Architectural Rendering of Ford RenovationPlans for the auditorium – constructed in the 1920s at the direction of Henry and Clara Ford – include the restoration of beloved historic architectural elements and significant internal renovations meant to enhance the acoustical experience for performers and audience members alike. Expertise has been provided by Kirkegaard Associates of Chicago, one of the nation’s foremost acoustics consulting firms. The project also calls for refurbishment of the music department.

The recital hall naming is fitting recognition for a “double alumna” (52H, 56C) who has distinguished herself as a performer – sharing her vocal talents with presidents, governors and foreign dignitaries, among others – and advocate for the arts. Click here to read more.

If you would like to join the Bells and so many others in supporting the Ford project, please visit berry.edu/gift.

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Ed Catmull PortraitIf you’ve ever chuckled at the homespun humor of a certain animated tow truck or been moved to tears by the inhabitants of Andy’s toy box, you don’t want to miss Berry’s 2019 Gloria Shatto Lecture, to be delivered by Pixar Co-Founder Ed Catmull.

Catmull, whose company has spawned such animated blockbusters as Toy Story, The Incredibles and Cars, will address the Berry community Feb. 21. This highly respected figure in the business and creative worlds speaks with great experience and thought about leading creative organizations. He is also the author of Creativity, Inc.: Overcoming the Unseen Forces That Stand in the Way of True Inspiration.

Admission to Catmull’s lecture – “What Makes Creative People Tick?” – is free, but space will be limited and tickets must be picked up in advance and are required for entry. Keep an eye on the Berry website and social media channels for more information on ticket distribution, which is scheduled to begin in mid-January.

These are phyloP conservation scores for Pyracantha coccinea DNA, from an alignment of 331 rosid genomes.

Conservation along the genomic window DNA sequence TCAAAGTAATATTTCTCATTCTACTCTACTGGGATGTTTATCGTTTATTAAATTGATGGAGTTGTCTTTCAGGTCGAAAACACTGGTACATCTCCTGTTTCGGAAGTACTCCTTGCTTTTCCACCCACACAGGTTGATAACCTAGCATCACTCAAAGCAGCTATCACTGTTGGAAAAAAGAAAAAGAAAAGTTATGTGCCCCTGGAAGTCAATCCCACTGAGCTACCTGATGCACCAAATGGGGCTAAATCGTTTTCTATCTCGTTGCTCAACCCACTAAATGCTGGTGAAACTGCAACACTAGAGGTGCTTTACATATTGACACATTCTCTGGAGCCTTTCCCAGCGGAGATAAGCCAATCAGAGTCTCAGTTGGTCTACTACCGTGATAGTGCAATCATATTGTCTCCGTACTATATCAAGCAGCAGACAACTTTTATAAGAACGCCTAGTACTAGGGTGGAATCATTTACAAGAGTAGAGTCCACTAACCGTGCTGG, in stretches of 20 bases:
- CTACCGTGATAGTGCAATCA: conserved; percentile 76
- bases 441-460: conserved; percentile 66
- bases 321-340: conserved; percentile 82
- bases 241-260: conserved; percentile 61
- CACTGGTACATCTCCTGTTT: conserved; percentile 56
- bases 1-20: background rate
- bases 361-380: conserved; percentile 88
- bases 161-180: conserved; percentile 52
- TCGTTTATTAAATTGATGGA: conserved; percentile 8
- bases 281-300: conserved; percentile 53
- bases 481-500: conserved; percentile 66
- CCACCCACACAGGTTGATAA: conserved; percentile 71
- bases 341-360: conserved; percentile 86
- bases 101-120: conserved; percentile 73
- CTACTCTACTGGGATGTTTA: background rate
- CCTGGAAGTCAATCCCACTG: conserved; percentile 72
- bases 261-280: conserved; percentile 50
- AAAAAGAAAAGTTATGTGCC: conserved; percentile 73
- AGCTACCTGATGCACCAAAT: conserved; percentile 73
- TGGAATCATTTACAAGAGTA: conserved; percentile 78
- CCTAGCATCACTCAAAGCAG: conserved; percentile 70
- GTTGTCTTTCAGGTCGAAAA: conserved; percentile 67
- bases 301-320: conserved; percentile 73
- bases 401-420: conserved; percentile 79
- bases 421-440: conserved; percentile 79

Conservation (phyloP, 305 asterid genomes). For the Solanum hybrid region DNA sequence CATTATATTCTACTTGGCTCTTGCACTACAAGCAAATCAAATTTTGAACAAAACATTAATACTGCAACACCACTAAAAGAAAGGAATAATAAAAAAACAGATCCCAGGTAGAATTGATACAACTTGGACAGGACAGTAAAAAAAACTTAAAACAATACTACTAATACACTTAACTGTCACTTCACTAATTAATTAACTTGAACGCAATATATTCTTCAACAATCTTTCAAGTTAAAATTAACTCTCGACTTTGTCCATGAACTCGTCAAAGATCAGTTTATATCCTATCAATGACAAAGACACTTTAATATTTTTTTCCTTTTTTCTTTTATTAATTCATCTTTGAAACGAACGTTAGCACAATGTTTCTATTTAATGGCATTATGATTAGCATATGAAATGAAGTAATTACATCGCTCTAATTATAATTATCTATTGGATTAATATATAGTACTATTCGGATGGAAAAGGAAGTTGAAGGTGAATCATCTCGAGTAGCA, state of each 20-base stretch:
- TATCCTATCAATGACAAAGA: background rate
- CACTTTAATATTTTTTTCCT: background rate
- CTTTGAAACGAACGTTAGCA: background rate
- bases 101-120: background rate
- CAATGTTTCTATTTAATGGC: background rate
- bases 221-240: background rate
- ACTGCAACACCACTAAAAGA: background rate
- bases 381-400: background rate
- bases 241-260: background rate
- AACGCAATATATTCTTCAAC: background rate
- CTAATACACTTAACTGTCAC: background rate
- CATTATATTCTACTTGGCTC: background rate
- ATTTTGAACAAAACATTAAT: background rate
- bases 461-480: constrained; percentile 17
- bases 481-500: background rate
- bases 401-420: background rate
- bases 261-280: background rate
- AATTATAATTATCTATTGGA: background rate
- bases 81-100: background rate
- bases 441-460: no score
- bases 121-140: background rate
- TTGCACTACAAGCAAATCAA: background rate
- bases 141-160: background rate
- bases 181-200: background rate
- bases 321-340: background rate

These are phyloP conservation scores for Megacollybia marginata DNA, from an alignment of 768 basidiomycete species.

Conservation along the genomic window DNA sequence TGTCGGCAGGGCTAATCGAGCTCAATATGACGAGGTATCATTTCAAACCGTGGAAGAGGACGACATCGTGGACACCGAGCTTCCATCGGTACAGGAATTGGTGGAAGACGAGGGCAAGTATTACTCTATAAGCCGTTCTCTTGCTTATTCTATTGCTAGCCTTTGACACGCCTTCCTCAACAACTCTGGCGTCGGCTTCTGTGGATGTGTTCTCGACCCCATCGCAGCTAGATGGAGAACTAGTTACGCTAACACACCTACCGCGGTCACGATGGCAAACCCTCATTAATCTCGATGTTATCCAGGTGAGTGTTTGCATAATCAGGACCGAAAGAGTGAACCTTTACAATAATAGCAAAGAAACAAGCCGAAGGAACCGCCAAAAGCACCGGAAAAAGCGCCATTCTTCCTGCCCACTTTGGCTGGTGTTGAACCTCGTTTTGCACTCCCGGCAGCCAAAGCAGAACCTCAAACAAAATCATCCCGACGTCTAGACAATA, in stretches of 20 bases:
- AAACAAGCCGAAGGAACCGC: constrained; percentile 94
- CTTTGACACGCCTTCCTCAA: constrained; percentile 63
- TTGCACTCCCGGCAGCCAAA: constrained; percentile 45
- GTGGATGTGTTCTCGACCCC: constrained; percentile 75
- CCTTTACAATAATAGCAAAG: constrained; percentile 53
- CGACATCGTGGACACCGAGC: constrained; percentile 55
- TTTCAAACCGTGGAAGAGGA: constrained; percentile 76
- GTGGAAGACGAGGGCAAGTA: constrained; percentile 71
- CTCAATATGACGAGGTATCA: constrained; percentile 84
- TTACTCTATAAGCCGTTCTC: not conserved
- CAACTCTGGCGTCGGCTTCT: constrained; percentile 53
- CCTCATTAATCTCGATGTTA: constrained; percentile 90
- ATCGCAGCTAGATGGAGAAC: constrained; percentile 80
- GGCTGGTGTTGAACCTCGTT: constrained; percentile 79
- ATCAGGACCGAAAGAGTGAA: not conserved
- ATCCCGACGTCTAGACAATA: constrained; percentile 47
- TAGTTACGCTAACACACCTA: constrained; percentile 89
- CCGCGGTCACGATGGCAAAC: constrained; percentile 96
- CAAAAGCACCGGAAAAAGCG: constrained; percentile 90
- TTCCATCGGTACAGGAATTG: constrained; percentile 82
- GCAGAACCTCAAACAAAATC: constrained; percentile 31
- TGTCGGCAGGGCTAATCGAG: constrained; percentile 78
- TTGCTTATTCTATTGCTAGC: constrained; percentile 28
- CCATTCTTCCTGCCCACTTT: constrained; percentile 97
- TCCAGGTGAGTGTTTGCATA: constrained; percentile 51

The Shatto Lecture Series was funded through gifts to Berry’s Century Campaign to honor the memory of Georgia’s first female college president. Shatto, who served Berry from 1980 to 1998, believed strongly that there is more to a college education than what can be learned in the classroom. The lecture series honors her vision by bringing to Berry speakers of international renown. Past speakers have ranged from former Secretary of State Madeleine Albright and Super Bowl-winning coach Tony Dungy to, most recently, Pulitzer Prize-winning writer Rick Bragg.

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What do Princeton, Yale, Berry and Stanford have in common (besides being great schools, of course)? All were ranked among the top five most beautiful campuses in America by Architectural Digest. Berry came in at No. 3 on the list, trailing only Yale and Princeton.

“When it comes to a beautiful setting, Berry College can’t be beat,” wrote Stefanie Waldeck, noting the natural beauty of the 27,000-acre campus and the English Gothic architecture of the Ford Buildings.

Berry was the only school from Georgia to crack the top 50. View complete list.

This is the latest in a series of distinctions for Berry, including praise from U.S. News and World Report for the college’s commitment to undergraduate teaching and penchant for innovation, among other notable honors.

By student writer Kendall Aronson

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Jessica Cantrell (12C) has long dreamed of matching wits with other contestants on the mother of all television quiz shows. This fall, the Berry history major who now works as a development assistant for Tellus Science Museum finally got her chance after surviving the arduous online qualifying process and in-person audition for Jeopardy!